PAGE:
Officially in Beijing there were 1,661 new covid cases on Saturday but few locals believe those numbers and Reuters openly questioned them in a report today.
“Evidence suggests there are many more cases in Beijing, which has a population of nearly 22 million people, as everyone seems to know someone who has caught COVID-19,” the report says.
In a Florida-style move, regular testing has been scrapped and official case numbers have plunged.
The Reuters report also suggests that people are staying home because they don’t want to catch the virus. What’s not certain is how strongly people will avoid the virus because China has spent nearly 3 years touting the risks.
“Sunday is a normal business day for shops in Beijing and it is usually bustling, particularly in spots like the historic Shichahai neighborhood packed with boutiques and cafes. However, few people were out and about yesterday, and malls in Chaoyang, Beijing’s most populous district, were practically deserted with many salons, restaurants and retailers shut.”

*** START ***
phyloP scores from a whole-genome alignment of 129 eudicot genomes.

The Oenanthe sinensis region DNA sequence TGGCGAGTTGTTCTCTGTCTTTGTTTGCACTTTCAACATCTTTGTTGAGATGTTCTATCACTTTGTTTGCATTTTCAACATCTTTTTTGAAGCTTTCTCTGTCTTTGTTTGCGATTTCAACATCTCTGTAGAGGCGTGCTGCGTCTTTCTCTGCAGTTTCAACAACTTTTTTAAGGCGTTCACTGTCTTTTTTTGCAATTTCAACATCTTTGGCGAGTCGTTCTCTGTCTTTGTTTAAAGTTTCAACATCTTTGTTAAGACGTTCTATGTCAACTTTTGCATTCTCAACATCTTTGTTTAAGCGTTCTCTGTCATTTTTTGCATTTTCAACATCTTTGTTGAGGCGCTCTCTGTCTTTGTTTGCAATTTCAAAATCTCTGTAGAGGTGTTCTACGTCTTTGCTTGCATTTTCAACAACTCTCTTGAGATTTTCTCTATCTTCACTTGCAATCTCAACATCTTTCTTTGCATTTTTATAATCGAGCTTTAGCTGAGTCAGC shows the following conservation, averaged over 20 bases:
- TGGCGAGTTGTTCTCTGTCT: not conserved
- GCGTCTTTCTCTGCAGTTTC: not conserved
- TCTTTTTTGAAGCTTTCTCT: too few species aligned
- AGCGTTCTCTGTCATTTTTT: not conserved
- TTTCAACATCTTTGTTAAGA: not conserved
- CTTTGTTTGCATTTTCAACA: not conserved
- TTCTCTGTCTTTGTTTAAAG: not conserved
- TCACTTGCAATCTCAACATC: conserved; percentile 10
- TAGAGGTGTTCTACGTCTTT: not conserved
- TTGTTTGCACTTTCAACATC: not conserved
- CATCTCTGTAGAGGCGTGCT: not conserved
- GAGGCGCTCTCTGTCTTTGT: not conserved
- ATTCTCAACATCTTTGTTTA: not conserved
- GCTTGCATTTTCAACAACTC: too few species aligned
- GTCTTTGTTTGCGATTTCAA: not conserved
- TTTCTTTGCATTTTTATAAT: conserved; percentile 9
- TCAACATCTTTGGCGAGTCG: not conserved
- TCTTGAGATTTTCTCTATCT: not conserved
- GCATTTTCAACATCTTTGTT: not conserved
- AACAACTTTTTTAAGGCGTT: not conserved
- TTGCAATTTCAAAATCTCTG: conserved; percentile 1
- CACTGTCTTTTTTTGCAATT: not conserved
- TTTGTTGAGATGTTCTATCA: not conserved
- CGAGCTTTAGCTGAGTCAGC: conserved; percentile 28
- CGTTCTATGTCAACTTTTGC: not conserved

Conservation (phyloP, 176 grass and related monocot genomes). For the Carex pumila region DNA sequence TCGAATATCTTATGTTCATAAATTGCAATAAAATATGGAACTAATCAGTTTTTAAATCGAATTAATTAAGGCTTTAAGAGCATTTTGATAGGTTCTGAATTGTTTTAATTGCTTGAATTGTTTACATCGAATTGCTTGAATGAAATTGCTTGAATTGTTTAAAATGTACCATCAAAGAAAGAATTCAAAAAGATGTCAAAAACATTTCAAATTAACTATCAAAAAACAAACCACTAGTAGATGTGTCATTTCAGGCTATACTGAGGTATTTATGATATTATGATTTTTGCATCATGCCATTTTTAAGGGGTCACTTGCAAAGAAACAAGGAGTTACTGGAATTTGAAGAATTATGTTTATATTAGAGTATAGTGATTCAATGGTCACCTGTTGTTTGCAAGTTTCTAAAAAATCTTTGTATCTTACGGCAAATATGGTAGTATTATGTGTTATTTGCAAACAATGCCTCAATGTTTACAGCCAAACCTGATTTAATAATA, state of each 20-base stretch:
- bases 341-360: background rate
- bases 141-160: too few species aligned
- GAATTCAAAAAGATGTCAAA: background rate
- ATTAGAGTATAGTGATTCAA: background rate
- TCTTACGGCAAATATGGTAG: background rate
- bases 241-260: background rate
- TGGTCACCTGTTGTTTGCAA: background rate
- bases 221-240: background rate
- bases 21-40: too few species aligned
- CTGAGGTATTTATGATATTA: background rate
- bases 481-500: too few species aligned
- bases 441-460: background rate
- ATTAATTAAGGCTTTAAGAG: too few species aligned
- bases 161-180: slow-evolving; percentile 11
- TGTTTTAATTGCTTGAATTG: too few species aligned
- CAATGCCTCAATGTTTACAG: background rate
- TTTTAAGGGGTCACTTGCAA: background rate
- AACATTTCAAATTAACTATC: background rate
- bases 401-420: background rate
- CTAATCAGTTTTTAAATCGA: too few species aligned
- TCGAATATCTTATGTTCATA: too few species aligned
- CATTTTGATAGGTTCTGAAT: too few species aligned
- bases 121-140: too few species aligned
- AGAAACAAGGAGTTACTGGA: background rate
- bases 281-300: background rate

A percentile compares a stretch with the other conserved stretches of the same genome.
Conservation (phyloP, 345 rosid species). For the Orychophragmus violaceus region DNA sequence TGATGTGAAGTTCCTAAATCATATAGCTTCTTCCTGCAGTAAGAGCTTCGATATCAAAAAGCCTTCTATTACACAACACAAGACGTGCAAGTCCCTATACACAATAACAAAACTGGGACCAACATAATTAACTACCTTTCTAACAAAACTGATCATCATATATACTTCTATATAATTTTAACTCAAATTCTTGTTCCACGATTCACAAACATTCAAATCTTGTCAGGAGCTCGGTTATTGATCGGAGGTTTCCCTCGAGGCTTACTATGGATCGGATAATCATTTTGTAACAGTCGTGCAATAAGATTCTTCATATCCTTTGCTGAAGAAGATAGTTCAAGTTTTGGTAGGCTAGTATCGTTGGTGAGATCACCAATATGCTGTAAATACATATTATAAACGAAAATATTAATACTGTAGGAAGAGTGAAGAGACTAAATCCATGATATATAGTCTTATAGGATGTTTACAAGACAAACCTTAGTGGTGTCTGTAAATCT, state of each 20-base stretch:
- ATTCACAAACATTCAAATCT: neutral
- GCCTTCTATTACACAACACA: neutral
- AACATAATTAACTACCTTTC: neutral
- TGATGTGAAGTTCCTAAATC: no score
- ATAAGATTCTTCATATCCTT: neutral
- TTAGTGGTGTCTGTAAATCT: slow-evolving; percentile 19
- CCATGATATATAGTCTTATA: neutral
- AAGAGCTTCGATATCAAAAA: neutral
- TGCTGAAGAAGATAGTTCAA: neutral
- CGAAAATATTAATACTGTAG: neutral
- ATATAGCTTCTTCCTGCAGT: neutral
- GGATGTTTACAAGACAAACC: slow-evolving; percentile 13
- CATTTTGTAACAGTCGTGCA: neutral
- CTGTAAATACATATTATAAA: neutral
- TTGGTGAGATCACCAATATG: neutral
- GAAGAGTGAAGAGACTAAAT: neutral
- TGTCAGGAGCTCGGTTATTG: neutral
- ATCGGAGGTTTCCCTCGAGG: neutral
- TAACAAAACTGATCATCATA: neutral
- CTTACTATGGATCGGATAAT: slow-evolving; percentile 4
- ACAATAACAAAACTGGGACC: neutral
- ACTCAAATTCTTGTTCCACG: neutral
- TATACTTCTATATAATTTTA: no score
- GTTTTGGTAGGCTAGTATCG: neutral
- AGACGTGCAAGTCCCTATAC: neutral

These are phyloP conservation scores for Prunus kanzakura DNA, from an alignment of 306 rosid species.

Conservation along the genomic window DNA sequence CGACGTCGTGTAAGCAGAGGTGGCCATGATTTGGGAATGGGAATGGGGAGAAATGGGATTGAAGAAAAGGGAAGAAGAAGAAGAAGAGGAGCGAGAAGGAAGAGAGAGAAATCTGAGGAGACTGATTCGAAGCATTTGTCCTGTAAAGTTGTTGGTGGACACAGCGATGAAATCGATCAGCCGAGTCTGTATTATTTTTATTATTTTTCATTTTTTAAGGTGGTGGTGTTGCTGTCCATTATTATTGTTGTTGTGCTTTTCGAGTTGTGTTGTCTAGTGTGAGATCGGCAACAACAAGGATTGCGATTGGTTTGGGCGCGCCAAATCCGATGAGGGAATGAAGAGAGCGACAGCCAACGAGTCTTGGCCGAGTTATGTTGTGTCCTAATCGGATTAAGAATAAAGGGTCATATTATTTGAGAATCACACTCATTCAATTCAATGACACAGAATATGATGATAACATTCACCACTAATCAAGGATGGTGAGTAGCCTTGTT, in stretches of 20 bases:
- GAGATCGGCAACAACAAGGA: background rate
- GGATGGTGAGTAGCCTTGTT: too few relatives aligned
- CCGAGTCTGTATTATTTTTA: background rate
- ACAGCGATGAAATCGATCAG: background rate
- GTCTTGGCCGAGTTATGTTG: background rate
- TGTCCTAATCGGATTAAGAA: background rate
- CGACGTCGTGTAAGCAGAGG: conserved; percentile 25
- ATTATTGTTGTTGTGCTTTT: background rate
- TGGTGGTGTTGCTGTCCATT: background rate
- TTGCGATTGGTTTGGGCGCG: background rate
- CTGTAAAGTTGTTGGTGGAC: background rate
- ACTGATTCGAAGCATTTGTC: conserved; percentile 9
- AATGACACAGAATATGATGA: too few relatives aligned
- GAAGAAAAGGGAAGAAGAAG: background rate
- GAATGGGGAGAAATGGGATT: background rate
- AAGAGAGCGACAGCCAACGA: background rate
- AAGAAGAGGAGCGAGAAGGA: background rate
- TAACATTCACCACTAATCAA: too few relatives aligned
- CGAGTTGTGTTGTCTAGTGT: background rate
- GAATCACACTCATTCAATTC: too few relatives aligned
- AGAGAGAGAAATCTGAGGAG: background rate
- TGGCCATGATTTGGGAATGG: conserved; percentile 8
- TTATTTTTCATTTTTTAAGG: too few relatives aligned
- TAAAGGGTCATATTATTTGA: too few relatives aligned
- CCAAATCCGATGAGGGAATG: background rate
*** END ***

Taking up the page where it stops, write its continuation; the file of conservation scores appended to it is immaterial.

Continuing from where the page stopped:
That’s not an unexpected outcome but it’s happened faster than almost anyone had envisioned. It will mean dampened demand for some commodities in the short-term but it’s all part of the reopening process. This kind of response though goes some way to explaining the drop in oil prices, though they have rebounded $1 at the weekly open.
In the medium-term, demand will return strongly and most markets will quickly look beyond any short-term pain.